She loves jokes. She just doesn’t get the delivery.
“Okay, okay,” I say. “You’re going to have to practice. Let me tell you a joke that will CRACK PEOPLE UP. My mother used to laugh every single time. It was the best joke.” (Really it is the only one I can remember at the moment).
Her blue eyes shine. She bounces. “Tell me!”
“First I have a question: Do you know what unique means?”
She looks puzzled. “I don’t think so.”
“It means one of a kind, a thing that is different from anything else in the world.”
“Oh, like very special.”
“Yes! Exactly! Unique means very special and not like anything else. So are you ready for this joke?”
She nods. “Ready!”
“Here goes… How do you catch a unique animal?”
She pretends to think, hand on chin. “I don’t know!”
“You neek up on it. Get it?”
She looks blank.
“Like, you sneak up on it but instead of ‘sneak’ you say ‘neek’: You neek up on it…”
“Ohh, you take off the ‘s’ and… neek!” She dissolves in giggles.
We practice this over and over:
How do you catch a unique animal?
You neek up on it!
She belly laughs, every time.
When my son and his wife come to collect her, she runs to them with glee:
“Franna taught me a joke!”
“Great,” says my son, with absolutely NO enthusiasm. “She likes jokes, Mom; she doesn’t get how to tell them…”
“Ahem,” I warn. “She’s been working hard on this.”
I am sure I detect a tiny sigh, but my son says: “Okay, let’s hear it.”
“How do you catch a unique animal?” She can barely contain herself. Wait for it, wait for it…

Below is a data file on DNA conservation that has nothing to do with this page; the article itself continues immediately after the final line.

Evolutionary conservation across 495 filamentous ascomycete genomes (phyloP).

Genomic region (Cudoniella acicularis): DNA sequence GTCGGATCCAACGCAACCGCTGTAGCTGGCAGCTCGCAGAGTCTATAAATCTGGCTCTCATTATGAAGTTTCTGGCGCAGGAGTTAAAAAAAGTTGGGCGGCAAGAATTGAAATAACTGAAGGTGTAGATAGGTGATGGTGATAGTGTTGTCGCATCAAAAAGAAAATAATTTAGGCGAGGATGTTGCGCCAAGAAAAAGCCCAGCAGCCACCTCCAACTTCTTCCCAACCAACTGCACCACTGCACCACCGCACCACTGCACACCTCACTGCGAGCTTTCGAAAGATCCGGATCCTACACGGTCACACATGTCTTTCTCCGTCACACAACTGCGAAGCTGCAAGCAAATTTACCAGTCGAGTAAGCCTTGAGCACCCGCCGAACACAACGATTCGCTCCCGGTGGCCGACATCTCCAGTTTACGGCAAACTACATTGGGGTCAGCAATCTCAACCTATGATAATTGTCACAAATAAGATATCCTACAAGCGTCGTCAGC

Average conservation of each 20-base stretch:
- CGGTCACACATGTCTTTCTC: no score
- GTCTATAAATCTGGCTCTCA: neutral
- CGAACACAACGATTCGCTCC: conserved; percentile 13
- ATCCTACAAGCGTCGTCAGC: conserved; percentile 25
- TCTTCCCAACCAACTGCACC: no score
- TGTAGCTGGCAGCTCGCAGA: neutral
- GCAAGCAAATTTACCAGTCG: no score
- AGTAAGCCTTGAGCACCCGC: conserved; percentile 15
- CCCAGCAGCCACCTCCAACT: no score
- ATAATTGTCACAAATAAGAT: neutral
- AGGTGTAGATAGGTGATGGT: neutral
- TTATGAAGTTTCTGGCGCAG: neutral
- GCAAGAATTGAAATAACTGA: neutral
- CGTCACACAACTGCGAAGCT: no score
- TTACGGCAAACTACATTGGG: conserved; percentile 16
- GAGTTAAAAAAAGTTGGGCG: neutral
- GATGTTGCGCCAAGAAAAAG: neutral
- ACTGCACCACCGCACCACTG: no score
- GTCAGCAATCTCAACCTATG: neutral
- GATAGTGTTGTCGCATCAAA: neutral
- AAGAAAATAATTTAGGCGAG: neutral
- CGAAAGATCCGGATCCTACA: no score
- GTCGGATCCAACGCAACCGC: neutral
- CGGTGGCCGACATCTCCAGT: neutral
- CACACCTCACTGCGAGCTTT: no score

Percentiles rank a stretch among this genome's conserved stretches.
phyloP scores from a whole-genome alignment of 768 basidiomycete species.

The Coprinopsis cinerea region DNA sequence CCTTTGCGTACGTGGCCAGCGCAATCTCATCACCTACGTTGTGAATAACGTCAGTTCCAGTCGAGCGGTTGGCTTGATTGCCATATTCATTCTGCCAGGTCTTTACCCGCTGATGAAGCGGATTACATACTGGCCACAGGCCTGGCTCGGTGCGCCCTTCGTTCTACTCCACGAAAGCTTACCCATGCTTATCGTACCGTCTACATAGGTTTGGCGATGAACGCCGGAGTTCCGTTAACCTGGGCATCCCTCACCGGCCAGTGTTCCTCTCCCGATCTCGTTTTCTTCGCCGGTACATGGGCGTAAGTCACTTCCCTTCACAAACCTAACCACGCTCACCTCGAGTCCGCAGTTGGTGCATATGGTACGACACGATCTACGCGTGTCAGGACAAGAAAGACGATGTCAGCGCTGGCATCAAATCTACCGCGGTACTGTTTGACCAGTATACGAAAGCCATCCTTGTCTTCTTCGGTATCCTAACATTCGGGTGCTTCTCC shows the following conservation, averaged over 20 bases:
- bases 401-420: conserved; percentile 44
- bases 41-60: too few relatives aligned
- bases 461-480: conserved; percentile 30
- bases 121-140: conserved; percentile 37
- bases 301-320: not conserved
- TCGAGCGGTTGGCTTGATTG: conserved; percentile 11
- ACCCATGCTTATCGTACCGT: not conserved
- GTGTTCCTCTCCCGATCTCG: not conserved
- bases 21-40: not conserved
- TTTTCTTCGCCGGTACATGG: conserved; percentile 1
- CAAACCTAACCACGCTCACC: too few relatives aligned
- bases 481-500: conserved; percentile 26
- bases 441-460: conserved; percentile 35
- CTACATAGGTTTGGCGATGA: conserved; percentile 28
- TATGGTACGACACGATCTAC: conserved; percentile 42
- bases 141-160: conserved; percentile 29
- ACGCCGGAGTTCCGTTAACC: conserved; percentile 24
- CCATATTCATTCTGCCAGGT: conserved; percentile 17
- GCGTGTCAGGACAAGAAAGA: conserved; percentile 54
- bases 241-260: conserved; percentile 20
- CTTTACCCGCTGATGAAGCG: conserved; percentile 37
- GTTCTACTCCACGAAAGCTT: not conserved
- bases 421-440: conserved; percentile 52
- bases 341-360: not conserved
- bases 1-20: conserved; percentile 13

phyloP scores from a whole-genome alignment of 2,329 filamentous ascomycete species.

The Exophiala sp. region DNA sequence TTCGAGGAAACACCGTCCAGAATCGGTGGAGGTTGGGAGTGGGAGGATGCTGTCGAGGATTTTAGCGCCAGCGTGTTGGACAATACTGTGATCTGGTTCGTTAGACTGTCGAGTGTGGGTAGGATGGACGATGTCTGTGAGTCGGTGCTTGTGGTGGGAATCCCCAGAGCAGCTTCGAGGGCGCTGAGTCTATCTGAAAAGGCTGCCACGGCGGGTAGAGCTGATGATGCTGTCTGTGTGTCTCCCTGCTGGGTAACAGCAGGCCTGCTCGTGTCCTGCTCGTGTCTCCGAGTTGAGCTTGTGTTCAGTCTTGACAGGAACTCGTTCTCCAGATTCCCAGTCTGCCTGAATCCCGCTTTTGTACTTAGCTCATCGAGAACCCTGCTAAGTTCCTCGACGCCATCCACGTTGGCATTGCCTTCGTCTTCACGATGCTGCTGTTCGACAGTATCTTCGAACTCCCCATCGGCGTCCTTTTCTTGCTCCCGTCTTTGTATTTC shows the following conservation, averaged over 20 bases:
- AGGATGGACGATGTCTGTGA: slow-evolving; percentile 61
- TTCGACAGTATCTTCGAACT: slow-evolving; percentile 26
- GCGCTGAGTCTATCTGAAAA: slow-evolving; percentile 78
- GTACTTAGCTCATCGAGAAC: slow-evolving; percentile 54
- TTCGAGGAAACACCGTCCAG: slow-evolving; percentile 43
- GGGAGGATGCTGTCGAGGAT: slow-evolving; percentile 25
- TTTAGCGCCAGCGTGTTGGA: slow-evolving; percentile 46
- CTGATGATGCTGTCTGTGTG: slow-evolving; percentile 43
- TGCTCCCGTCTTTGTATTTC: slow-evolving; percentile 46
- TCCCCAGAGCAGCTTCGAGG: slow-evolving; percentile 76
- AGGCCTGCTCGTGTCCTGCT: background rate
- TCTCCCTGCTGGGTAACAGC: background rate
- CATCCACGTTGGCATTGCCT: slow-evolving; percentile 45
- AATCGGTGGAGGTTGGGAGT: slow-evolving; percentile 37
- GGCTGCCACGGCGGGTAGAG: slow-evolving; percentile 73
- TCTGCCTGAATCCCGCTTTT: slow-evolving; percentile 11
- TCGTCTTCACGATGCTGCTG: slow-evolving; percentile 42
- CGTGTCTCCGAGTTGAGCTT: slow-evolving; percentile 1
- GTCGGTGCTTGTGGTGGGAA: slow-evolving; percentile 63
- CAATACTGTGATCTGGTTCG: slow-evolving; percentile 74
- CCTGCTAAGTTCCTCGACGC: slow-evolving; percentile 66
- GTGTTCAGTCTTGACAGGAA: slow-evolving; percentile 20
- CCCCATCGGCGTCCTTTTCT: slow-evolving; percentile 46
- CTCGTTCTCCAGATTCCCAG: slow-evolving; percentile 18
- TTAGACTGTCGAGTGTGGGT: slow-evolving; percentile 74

Her parents look at each other and shrug.
“We don’t know. How do you catch a unique animal?” asks her mom.
“YOU NEEK UP ON IT!”
They crack up, and the look on her face…priceless.
Little unique creature. You neek up on my heart, over and over and over again.
Kinda like that joke.
My son says: “She just keeps telling it over and over, Mom. We’ve heard it a million times. It was funny like the first two times, but…”
“It’s her joke. Let her enjoy it.”
She’s a masterpiece in the making, see. At age five, she’s read Charlotte’s Web. Independently, with some questions about how to pronounce some words…I wondered how much she understood, really, but then my daughter-in-law tells this story: They were baking the other day and my unique animal was rolling out her dough with extreme care.
“Oh, you’re doing a nice job,” said my daughter-in-law.
“Thank you,” said my granddaughter, sprinkling flour. “It’s my magnum opus.”
“Magnum opus. It means ‘great work’.” And she patted away at the dough.
Great work…like mastery of that joke.
Dear, dear Charlotte… messages from one unique animal to another… magnum opus, indeed.
A unique moment with my unique granddaughter. We went to see the waterfall at the park. She’s holding my husband’s walking stick and wearing my “fancy” watch on her left arm, plus one of my sunhats. We pulled our masks away for the photo.
The annual Slice of Life Story Challenge with Two Writing Teachers is underway, meaning that I am posting every day in the month of March. This marks my fifth consecutive year and I’m experimenting with an abecedarian approach: On Day 21, I am writing around a word beginning with letter u.